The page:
Broken Windows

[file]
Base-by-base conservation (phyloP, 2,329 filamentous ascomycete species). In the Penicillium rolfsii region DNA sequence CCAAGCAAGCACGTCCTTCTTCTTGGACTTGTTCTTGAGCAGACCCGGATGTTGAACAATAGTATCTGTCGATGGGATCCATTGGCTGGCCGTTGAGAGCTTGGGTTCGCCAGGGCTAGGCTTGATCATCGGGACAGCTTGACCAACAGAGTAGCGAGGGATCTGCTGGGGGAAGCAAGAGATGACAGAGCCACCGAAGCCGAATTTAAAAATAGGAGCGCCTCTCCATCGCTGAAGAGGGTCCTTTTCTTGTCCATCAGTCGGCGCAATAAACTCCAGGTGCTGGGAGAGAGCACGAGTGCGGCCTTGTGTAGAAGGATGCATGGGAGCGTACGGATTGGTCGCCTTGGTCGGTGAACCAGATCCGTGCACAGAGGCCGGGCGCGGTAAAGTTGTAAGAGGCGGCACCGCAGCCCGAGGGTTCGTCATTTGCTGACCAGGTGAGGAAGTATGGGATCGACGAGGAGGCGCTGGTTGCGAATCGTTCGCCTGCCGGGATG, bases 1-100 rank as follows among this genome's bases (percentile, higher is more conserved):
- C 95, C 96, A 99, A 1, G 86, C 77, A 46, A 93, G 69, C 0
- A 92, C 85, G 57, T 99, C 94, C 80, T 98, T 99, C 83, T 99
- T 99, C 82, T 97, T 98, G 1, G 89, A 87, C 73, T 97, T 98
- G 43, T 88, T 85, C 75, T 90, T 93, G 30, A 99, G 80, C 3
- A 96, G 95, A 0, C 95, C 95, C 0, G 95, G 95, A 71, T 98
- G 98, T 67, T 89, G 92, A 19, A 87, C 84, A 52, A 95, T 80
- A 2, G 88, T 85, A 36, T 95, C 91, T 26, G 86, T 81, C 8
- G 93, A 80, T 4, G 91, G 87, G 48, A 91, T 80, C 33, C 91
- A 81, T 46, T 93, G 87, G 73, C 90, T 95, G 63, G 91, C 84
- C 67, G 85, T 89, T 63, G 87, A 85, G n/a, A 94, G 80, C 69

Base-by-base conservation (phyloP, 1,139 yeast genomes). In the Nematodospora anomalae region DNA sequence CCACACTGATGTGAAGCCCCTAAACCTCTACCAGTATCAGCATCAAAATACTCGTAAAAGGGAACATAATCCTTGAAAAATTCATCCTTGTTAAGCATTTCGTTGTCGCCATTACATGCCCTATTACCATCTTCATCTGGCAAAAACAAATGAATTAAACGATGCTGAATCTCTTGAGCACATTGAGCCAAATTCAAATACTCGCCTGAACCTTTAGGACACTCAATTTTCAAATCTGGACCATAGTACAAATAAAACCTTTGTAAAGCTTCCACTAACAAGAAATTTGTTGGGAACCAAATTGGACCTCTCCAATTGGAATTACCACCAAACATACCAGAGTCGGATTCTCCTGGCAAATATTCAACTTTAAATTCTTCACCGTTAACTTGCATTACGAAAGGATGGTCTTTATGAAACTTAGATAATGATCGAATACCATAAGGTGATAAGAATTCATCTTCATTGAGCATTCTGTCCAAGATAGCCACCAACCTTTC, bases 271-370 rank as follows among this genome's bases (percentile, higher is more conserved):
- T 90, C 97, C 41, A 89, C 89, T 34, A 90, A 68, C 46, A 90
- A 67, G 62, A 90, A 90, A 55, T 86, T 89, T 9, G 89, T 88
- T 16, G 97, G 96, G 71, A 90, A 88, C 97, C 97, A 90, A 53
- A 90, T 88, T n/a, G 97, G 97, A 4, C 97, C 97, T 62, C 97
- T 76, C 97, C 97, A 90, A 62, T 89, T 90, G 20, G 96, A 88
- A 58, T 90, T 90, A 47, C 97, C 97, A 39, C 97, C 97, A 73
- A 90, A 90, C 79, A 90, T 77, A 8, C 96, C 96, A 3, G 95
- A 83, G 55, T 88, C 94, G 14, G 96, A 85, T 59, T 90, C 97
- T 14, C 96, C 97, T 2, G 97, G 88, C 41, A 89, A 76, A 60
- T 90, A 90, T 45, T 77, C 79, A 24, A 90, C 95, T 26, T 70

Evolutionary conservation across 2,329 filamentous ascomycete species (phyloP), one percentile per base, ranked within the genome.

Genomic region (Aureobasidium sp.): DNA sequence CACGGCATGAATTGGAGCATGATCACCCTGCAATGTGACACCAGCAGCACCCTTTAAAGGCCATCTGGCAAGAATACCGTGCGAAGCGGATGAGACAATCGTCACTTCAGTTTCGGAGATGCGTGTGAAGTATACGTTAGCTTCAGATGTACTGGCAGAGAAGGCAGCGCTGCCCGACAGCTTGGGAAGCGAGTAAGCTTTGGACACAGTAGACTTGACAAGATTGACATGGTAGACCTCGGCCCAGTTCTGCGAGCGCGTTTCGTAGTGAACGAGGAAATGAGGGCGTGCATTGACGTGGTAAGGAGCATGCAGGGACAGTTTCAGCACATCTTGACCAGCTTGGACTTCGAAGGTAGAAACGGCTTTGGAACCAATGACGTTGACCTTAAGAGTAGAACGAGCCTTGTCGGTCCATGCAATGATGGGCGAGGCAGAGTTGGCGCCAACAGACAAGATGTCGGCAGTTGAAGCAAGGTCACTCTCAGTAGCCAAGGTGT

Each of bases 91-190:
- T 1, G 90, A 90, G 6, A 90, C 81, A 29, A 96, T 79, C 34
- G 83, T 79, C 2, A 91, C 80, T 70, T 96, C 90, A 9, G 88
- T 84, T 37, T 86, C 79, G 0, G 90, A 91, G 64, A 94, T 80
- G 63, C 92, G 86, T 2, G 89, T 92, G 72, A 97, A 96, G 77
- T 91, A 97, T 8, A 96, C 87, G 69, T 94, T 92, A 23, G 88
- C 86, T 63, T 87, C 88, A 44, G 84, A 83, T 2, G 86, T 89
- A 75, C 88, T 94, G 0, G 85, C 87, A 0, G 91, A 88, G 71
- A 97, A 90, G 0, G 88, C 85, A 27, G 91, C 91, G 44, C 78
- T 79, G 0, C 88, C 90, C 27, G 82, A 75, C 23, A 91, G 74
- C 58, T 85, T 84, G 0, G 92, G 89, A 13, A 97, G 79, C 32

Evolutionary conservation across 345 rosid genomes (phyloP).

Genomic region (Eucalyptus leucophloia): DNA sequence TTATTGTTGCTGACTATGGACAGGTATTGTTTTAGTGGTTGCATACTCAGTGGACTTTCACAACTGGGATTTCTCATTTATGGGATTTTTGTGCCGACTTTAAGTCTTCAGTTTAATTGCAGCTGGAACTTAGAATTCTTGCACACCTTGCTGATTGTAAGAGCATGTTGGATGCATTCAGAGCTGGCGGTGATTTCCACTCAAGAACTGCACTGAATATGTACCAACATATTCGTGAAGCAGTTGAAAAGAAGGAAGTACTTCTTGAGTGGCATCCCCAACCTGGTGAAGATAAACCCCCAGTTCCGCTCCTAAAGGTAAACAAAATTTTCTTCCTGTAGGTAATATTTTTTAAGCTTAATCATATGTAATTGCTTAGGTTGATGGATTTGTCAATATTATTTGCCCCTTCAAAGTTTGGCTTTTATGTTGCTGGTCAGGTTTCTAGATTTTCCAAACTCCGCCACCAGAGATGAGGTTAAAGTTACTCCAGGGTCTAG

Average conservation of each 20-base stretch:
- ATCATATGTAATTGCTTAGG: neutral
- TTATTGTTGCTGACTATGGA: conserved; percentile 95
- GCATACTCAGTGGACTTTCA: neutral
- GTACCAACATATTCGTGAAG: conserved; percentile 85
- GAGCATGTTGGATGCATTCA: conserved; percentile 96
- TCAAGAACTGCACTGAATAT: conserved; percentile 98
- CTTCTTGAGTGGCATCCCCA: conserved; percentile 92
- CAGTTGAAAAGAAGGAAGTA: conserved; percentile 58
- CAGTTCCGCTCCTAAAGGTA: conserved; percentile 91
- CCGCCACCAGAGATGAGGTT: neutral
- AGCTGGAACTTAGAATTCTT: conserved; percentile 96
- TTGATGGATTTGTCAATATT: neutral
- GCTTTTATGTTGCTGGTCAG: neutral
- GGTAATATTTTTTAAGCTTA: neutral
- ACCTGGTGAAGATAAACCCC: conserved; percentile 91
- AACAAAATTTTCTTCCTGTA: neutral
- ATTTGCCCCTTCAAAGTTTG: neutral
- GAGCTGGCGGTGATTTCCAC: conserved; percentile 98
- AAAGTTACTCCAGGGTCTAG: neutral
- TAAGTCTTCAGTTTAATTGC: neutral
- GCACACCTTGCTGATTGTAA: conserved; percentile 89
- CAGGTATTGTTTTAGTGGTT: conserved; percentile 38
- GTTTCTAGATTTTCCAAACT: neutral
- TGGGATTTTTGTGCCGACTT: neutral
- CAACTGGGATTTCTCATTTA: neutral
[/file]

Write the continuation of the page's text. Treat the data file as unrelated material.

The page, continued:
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  • A concept derived from an article by James Q. Wilson and George L. Kelling published in March 1982 in The Atlantic Monthly. The authors argued that neighborhood disorder creates fear and gives out crime-promoting signals. According to the theory, targeting small problems, such as vandalism on walls, litter on sidewalks, or broken windows in abandoned buildings, will prevent more serious crime from occurring. Based on this concept, the New York City Police Department implemented a “zero tolerance” policy for policing petty crimes in 1990. The 1990s was a time of significant decrease in crime in New York City, which was largely attributed to the policing approach's focus on maintaining community order and safety. Critics of the theory argue that even those cities that did not ...

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